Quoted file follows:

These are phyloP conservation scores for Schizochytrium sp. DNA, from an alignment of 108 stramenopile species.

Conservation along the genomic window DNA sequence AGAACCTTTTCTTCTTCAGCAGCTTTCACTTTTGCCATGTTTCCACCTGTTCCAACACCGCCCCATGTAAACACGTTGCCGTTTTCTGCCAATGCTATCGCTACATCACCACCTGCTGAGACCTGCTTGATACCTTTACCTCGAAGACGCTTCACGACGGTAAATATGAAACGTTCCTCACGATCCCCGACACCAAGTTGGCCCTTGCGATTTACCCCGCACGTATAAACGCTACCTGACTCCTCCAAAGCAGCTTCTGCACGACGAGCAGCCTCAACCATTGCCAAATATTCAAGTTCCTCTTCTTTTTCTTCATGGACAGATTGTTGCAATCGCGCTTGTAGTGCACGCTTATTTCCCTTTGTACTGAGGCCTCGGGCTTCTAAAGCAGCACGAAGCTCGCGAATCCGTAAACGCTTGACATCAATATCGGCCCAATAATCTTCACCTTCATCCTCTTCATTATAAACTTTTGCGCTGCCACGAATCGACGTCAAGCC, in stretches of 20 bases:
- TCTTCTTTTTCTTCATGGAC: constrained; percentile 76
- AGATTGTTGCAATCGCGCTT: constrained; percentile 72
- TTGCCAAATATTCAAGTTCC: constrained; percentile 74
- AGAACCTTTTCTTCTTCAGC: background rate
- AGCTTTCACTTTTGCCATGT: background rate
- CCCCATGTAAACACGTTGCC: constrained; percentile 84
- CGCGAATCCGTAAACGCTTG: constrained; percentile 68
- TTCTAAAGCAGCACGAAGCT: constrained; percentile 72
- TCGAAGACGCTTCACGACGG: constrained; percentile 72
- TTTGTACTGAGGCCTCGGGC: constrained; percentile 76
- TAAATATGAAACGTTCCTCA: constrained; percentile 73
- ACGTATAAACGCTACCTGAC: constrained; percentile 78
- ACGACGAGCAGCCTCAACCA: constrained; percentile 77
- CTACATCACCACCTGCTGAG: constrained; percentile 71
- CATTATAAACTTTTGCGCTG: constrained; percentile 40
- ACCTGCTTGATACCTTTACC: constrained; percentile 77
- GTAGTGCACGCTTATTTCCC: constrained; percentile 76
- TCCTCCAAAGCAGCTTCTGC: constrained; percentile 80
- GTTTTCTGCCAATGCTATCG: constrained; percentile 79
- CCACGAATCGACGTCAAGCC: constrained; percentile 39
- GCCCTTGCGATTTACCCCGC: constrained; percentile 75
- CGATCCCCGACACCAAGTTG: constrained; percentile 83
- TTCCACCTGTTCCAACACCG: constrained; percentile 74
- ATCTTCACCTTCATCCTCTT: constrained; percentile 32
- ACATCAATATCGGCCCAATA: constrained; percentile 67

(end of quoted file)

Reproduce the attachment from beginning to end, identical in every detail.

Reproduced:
These are phyloP conservation scores for Schizochytrium sp. DNA, from an alignment of 108 stramenopile species.

Conservation along the genomic window DNA sequence AGAACCTTTTCTTCTTCAGCAGCTTTCACTTTTGCCATGTTTCCACCTGTTCCAACACCGCCCCATGTAAACACGTTGCCGTTTTCTGCCAATGCTATCGCTACATCACCACCTGCTGAGACCTGCTTGATACCTTTACCTCGAAGACGCTTCACGACGGTAAATATGAAACGTTCCTCACGATCCCCGACACCAAGTTGGCCCTTGCGATTTACCCCGCACGTATAAACGCTACCTGACTCCTCCAAAGCAGCTTCTGCACGACGAGCAGCCTCAACCATTGCCAAATATTCAAGTTCCTCTTCTTTTTCTTCATGGACAGATTGTTGCAATCGCGCTTGTAGTGCACGCTTATTTCCCTTTGTACTGAGGCCTCGGGCTTCTAAAGCAGCACGAAGCTCGCGAATCCGTAAACGCTTGACATCAATATCGGCCCAATAATCTTCACCTTCATCCTCTTCATTATAAACTTTTGCGCTGCCACGAATCGACGTCAAGCC, in stretches of 20 bases:
- TCTTCTTTTTCTTCATGGAC: constrained; percentile 76
- AGATTGTTGCAATCGCGCTT: constrained; percentile 72
- TTGCCAAATATTCAAGTTCC: constrained; percentile 74
- AGAACCTTTTCTTCTTCAGC: background rate
- AGCTTTCACTTTTGCCATGT: background rate
- CCCCATGTAAACACGTTGCC: constrained; percentile 84
- CGCGAATCCGTAAACGCTTG: constrained; percentile 68
- TTCTAAAGCAGCACGAAGCT: constrained; percentile 72
- TCGAAGACGCTTCACGACGG: constrained; percentile 72
- TTTGTACTGAGGCCTCGGGC: constrained; percentile 76
- TAAATATGAAACGTTCCTCA: constrained; percentile 73
- ACGTATAAACGCTACCTGAC: constrained; percentile 78
- ACGACGAGCAGCCTCAACCA: constrained; percentile 77
- CTACATCACCACCTGCTGAG: constrained; percentile 71
- CATTATAAACTTTTGCGCTG: constrained; percentile 40
- ACCTGCTTGATACCTTTACC: constrained; percentile 77
- GTAGTGCACGCTTATTTCCC: constrained; percentile 76
- TCCTCCAAAGCAGCTTCTGC: constrained; percentile 80
- GTTTTCTGCCAATGCTATCG: constrained; percentile 79
- CCACGAATCGACGTCAAGCC: constrained; percentile 39
- GCCCTTGCGATTTACCCCGC: constrained; percentile 75
- CGATCCCCGACACCAAGTTG: constrained; percentile 83
- TTCCACCTGTTCCAACACCG: constrained; percentile 74
- ATCTTCACCTTCATCCTCTT: constrained; percentile 32
- ACATCAATATCGGCCCAATA: constrained; percentile 67